Currently universities in the country concentrate on French, but the Moroccan Minister for Higher Education announced late last week that in future universities will give preference to English to bring Morocco in line with most other countries and secure a place for the country in the global business community.

In future, Moroccan…

Summer Jobs for TEFL/TESOL Teachers

How do you fancy teaching English in the sunshine? A few weeks over in Italy or Mexico or somewhere else nice and hot, teaching in the morning then changing into your swimwear to grade homework while you lie on the beach?

Sorry to burst your bubble, but the idyll of a summer job teaching English is unlikely, if not impossible. And this article explains why.
Usual Term Times…

Bad Reporting of the Day: All Commas will Die!

A professor of comparative English at Columbia university said that commas should be abolished. He said we should get rid of them and no one would care. He says we should kill them. Destroy them. Take each one and murder it in cold blood.

And the reaction? Pages of internet newsprint devoted to the story and angry responses from members of the public leading to personal attacks on the…

TOEIC Suspended in the UK after Scam

The UK government has suspended all TOEIC testing in the UK after a TV investigation showed how the system was riddled with fraud with fake sitters taking the test on behalf of English language students.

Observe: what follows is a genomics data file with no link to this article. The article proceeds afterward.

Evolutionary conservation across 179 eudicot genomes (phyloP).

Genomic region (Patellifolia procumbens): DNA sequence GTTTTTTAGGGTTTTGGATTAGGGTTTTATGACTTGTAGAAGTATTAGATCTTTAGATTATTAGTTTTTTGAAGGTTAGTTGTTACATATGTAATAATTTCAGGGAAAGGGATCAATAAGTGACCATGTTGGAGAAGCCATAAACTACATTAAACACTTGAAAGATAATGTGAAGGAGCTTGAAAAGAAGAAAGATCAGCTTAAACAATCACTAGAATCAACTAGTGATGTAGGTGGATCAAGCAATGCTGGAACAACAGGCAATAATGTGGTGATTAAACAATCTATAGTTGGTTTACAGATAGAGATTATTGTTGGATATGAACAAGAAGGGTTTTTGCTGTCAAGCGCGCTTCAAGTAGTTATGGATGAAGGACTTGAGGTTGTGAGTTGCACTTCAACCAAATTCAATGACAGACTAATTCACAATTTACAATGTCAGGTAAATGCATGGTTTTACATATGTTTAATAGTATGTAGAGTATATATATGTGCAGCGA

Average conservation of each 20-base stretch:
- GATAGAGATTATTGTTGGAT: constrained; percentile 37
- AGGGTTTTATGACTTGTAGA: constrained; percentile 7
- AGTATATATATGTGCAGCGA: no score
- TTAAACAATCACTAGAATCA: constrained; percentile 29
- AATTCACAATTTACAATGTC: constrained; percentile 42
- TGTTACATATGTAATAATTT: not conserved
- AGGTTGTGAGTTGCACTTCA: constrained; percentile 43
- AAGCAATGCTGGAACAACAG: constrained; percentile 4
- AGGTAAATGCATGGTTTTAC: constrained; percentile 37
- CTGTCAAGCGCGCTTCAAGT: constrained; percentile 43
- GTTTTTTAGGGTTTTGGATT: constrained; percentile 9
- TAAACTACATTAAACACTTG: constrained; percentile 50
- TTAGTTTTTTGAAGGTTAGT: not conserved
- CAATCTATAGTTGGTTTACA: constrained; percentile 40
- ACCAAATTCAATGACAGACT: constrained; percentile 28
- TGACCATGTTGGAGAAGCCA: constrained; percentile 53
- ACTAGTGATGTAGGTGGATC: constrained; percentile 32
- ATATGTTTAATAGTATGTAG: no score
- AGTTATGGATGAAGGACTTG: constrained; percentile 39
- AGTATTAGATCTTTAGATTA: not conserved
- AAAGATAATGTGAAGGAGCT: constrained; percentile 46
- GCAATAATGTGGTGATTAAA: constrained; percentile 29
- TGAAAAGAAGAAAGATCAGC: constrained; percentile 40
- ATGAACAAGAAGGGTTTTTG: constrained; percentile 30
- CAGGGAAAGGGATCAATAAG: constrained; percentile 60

The investigation by Panorama (a respected BBC investigative program) uncovered how immigrants to the UK were able to buy a pass in the TOEIC test which they could then use to get a visa to stay in…

Apostrophes Return to Cambridge

Earlier in the year we reported on how Cambridge city council in the UK had decided not to use apostrophes in street signs and how examiners for Cambridge Assessment (the ones who do all the TEFL exams) had supported this idea.

It was, of course, ridiculous of them to do so.

You see, the idea that an examining board could condone bad English in some situations but mark…

English Teacher Suspended for Explicit Lyrics in the Classroom

An English teacher in Florida has been suspended after giving their 8th grade class (13-15 year olds) explicit lyrics to analyze.

The students were having problems understanding concepts such as puns, similes, and metaphors so rather than continue using more traditional material to explain them, the teacher brought in the lyrics to Lil Wayne’s song, 6 Foot 7 Foot which contain a number of taboo words.

Parents complained and…